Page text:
I have a half dozen old hammers of different types with damaged or broken handles. Like the vise restoration I did last time, I had zero experience replacing hammer handles and was a little nervous about ruining a cool old hammer. After watching some videos and reading through a few excellent instructables, I decided to tackle my grandfather's old ball peen hammer. Before you begin, you will need a replacement handle, wedge set and some sealant (all are described in the following steps).
Step 1: Disassemble the Hammer
Using a vise or clamp on the handle, carefully cut off the hammer head. Place the head on a support which will allow you to knock the wood handle cutoff down and out of the hammer head eye (the hole in the hammer head that the handle is driven into). I used an old blunt punch to drive it out. Keep the driven out piece to help with shaping the replacement handle. I also kept the old handle, which I am going to reshape and reuse for a smaller hammer.
Step 2: Clean Up the Old Hammer Head
I used a wire brush on an angle grinder to remove years of rust and buildup. This is an important step, so that you can see if the hammer head has any hidden defects (deep cracks, etc.) which would cause concern. I used some sandpaper wrapped around a wooden dowel to clean out the eye. Some people might wish to smooth out all of the old marks or even polish the hammer face, but I am planning on using this hammer, so they stayed.
Step 3: Select or Make Your Handle and Install
There are some superb videos online for making hammer handles if that is the route you want to go. I would suggest watching videos from Jimmy DiResta or Brent Bailey Forge. Both are amazing makers and excellent at giving you invaluable tips.
You can also buy some quality handles online or from the local hardware store. There are a couple things to know about hammer handles if you chose to buy them.
First, you'll need to find a handle roughly the same length as the hammer originally had. Make sure and measure the entire length of the handle, including the part that goes into the eye.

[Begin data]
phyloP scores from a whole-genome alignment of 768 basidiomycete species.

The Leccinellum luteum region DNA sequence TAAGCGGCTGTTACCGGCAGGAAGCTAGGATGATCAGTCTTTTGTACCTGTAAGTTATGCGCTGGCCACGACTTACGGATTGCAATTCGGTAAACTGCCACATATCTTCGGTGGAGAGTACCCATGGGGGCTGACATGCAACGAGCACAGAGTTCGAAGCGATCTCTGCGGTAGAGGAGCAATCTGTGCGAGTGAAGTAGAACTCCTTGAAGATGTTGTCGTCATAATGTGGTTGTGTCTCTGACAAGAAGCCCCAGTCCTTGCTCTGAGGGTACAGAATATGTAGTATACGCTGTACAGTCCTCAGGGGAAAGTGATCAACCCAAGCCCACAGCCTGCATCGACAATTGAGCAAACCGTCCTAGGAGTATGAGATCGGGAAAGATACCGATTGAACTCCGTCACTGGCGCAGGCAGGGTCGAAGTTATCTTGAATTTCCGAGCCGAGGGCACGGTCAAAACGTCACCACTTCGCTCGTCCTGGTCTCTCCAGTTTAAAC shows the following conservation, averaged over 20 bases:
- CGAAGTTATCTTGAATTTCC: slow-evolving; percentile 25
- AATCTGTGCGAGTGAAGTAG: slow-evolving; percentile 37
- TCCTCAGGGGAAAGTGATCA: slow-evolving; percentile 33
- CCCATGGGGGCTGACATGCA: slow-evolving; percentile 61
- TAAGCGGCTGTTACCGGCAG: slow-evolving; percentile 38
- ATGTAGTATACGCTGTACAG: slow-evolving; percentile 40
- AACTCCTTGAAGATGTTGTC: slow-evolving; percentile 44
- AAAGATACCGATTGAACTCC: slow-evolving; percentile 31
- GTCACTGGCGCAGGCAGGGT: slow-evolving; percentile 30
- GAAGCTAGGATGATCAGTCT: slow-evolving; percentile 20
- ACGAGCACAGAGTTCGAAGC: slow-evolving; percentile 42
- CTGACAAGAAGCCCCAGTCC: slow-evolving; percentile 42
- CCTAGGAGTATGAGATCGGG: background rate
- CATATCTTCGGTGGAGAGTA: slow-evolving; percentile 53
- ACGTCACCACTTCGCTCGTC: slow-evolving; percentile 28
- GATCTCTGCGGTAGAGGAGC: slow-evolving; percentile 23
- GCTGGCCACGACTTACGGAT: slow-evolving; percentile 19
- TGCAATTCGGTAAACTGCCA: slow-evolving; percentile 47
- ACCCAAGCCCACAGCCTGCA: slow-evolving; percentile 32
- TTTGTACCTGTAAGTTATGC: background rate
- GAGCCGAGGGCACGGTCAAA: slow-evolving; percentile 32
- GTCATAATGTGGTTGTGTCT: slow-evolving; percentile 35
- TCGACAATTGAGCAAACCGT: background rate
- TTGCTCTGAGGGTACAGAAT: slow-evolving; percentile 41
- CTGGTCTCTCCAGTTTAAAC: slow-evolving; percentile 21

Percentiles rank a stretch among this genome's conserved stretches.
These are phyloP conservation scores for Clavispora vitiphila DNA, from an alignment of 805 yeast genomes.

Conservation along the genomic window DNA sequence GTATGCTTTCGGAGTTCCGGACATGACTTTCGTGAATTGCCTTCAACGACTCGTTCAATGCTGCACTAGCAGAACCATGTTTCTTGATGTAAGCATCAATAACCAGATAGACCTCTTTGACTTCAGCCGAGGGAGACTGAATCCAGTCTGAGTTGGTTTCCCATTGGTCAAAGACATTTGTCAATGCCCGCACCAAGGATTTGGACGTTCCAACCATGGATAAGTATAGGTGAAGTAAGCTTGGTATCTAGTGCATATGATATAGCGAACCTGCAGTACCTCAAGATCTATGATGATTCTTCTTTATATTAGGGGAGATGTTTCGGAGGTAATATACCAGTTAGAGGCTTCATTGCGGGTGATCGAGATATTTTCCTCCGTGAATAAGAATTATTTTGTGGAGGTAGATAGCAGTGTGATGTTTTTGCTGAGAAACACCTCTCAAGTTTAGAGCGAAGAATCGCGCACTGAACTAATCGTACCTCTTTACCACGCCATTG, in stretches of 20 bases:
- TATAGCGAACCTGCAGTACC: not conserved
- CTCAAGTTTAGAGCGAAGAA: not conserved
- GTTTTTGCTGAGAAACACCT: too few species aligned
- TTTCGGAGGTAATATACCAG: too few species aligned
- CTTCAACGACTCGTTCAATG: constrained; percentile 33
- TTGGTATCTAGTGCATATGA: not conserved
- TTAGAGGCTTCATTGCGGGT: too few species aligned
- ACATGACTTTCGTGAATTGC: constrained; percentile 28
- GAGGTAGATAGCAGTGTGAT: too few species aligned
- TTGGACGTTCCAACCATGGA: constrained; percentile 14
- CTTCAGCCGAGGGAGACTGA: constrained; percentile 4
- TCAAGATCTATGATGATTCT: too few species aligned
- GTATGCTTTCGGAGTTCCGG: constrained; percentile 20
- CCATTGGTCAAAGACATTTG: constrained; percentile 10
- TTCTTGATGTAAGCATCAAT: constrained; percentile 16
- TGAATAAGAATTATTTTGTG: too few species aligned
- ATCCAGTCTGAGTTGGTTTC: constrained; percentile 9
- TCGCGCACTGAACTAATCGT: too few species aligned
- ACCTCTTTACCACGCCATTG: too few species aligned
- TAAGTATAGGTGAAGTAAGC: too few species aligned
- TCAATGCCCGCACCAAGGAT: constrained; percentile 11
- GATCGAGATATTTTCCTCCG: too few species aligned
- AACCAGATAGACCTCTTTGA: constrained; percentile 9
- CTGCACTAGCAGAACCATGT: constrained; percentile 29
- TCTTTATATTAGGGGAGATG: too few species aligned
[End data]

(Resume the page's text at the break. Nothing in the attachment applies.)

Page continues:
Second, you'll need to pick the right type of handle shape for the hammer's eye. There are two basic shapes: square (usually used for for claw hammers) and oval (for mallets, sledges, etc.).
Third, you'll need a wooden and metal wedge that are the appropriate size for the handle and hammer head eye opening (i.e. the wooden wedge needs to be wide enough to fill the entire length of the slot cut into the wooden handle). Most online or store hammer handles come with a sized handle and wedge set. Check this before you buy. Cost for the handle and wedges range from $4 to $9. If you decide to make your own handle or your purchased handle does not come with a wedge set, you can buy a set of those as well. Wooden wedges come in different sizes, as do metal wedges, but metal wedges also come in flat or circle shape. Flat wedges are driven in perpendicularly to the wooden wedge, while circular metal wedges are driven in the middle of the eye.
Using the piece of the old wood you removed from inside the hammer head eye, mark up the new wood handle with a pencil for a close approximation of the wood you need to remove for a tight fit. Go slow. Remove a little at a time, checking hammer head fit frequently. As my old barber used to say, "I can always take more off, but I can't put it back on." I used a rasp, but others I've watched used a draw knife, spoke shave or band saw. You want a snug fit. Make sure the hammer head sits squarely on the handle with the wood coming all the way through the eye.
Although you don't have to, this is a good time to sand off the thick clear coat that comes on the purchased wooden handles.
Now you are ready to drive the wooden wedge into the handle slot. With the hammer head snuggly on and while holding the hammer handle in your hand (not resting against a bench), drive the wooden wedge into the slot until it will go no further. Turn the hammer 180 degrees between hits. If you try doing this step with the handle on a solid surface, the wooden wedge will likely break. Next, do the same with the metal wedge. Perpendicular to the wooden wedge if metal wedge is flat. In the middle of the eye, if the metal wedge is circular.
Either cut off or grind off any extra wood and wedge material sticking out of the top of the eye and apply Wonderlokking glue to the wood in the eye to swell it and seal it.
Step 4: Paint & Clear Coat Hammer
Prepare to finish the handle by taping the hammer head off. Stain the wooden handle as desired. Allow to dry for 24 hours. I used clear coat per directions on can, but some prefer wood finish/protection oil.
Completely unnecessary step: I wiped the hammer head off with acitone and taped off the sides and faces. I used Rustoleum Verde Green Hammered Spray Paint for an old school look.
Enjoy your new hammer.